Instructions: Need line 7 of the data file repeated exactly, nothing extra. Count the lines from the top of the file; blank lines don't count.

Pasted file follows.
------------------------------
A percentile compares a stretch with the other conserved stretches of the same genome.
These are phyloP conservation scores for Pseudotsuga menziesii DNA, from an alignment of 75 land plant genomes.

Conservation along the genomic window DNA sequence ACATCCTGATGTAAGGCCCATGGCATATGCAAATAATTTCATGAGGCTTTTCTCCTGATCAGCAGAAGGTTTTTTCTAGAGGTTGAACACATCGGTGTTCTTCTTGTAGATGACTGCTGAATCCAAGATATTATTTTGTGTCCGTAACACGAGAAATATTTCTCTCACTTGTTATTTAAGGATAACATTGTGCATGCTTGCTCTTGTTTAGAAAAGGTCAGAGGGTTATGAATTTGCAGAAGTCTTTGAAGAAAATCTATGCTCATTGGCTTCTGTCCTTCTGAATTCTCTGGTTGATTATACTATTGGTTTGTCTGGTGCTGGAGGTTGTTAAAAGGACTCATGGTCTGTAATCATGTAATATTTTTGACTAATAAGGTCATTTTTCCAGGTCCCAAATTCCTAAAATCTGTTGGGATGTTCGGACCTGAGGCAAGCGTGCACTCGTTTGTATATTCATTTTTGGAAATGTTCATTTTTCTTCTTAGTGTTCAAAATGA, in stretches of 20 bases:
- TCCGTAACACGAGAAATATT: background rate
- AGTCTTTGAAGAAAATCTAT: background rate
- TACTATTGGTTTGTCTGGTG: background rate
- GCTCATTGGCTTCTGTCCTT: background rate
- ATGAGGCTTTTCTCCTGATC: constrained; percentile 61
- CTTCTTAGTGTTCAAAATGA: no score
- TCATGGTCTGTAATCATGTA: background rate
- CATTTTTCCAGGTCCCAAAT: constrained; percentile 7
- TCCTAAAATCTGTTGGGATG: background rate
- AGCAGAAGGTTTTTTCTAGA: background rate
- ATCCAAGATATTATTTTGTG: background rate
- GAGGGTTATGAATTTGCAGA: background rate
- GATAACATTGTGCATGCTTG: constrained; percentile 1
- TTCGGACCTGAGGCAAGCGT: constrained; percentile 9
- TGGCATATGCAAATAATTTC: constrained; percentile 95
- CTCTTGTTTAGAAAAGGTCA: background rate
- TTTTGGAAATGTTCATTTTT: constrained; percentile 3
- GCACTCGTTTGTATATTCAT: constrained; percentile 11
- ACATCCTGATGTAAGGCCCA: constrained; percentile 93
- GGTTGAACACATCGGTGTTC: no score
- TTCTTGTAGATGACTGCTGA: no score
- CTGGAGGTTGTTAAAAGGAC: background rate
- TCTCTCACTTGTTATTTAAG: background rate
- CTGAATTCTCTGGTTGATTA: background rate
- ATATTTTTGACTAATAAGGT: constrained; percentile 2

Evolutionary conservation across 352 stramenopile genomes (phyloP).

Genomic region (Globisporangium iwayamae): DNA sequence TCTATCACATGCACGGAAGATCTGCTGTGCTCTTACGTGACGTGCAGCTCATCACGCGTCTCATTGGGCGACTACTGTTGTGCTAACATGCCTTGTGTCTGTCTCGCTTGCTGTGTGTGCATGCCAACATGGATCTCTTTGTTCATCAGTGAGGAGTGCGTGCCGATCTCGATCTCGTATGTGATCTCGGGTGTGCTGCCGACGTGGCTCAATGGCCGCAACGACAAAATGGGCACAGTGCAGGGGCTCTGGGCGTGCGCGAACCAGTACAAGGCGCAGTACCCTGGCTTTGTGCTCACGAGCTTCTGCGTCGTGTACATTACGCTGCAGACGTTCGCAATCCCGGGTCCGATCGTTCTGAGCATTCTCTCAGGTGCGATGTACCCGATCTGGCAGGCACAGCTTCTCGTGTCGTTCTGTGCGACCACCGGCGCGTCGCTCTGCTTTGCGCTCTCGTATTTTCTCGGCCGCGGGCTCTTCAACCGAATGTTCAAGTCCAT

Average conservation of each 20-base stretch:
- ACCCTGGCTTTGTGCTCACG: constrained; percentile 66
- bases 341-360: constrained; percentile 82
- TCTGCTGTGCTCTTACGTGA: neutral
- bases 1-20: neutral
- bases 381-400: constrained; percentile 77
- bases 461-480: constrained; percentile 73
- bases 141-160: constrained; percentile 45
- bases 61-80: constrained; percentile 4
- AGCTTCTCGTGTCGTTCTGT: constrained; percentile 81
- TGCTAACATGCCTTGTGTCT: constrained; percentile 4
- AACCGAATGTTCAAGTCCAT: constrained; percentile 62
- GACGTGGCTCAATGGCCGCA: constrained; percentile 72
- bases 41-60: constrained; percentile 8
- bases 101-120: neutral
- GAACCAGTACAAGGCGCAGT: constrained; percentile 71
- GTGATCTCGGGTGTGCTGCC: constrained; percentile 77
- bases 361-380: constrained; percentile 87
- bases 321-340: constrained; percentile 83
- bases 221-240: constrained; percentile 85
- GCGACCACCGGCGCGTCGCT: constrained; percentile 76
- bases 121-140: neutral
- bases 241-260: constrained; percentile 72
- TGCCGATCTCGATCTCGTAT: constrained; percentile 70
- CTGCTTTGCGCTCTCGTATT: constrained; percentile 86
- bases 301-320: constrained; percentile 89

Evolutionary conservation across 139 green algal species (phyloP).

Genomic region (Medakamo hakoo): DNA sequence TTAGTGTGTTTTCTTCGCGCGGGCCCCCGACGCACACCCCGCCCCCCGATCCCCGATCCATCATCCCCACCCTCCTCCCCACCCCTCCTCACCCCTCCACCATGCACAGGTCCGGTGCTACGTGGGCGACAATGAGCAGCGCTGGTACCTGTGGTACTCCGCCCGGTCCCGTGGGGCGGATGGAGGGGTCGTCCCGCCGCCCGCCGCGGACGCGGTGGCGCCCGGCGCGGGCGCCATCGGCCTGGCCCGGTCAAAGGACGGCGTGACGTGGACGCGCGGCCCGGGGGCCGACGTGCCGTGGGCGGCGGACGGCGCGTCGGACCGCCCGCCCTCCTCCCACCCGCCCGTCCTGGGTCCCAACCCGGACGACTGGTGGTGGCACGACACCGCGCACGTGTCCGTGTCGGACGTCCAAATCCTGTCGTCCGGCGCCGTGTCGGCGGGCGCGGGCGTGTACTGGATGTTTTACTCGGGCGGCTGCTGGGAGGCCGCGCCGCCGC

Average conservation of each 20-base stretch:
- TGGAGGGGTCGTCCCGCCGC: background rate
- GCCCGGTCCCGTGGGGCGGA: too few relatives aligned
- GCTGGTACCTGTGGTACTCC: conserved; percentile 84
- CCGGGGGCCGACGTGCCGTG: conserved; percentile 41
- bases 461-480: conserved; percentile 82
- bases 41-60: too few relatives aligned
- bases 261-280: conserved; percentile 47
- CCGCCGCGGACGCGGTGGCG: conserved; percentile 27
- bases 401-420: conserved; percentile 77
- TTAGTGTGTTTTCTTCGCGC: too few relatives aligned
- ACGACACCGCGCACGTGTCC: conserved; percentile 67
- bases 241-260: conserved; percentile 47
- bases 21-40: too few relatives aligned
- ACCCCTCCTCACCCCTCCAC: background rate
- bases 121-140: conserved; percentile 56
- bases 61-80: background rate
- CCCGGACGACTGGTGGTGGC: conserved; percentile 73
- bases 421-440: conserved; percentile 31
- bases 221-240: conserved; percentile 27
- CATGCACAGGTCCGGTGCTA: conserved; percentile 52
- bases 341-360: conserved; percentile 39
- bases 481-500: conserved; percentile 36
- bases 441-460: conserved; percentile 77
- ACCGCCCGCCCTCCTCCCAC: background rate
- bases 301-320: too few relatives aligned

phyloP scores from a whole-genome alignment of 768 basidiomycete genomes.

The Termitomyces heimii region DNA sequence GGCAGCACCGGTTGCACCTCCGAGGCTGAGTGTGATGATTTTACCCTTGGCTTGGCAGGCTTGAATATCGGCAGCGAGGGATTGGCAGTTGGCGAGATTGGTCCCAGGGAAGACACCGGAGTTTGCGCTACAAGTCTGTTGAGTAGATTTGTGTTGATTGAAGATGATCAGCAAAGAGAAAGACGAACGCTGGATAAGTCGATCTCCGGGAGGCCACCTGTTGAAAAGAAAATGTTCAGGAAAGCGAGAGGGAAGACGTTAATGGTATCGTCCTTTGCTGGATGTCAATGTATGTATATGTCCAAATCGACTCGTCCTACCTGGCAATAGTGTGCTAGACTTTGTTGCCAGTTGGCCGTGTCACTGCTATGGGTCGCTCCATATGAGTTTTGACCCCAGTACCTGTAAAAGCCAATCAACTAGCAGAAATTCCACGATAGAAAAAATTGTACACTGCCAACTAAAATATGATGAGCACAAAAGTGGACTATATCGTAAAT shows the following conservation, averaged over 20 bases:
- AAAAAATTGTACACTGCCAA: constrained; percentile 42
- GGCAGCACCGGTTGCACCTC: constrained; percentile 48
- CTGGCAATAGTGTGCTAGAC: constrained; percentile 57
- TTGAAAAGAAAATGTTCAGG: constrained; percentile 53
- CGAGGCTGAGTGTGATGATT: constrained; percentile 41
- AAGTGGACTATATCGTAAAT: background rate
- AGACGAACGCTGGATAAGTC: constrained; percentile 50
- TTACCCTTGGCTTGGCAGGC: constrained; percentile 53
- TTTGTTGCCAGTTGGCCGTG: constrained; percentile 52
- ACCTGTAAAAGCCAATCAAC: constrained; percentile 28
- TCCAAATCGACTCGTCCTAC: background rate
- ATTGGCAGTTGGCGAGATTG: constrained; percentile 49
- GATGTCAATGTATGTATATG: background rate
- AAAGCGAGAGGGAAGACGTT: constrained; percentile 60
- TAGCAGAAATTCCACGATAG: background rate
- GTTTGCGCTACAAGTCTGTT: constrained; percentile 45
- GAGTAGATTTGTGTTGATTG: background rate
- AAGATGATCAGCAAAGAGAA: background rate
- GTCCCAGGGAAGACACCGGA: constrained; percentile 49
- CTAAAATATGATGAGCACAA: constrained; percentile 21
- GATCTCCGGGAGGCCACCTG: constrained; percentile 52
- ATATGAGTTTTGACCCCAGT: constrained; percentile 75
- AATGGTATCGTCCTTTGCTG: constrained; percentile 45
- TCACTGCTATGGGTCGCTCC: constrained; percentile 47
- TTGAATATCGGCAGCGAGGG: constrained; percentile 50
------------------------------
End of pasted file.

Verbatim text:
- GCTCATTGGCTTCTGTCCTT: background rate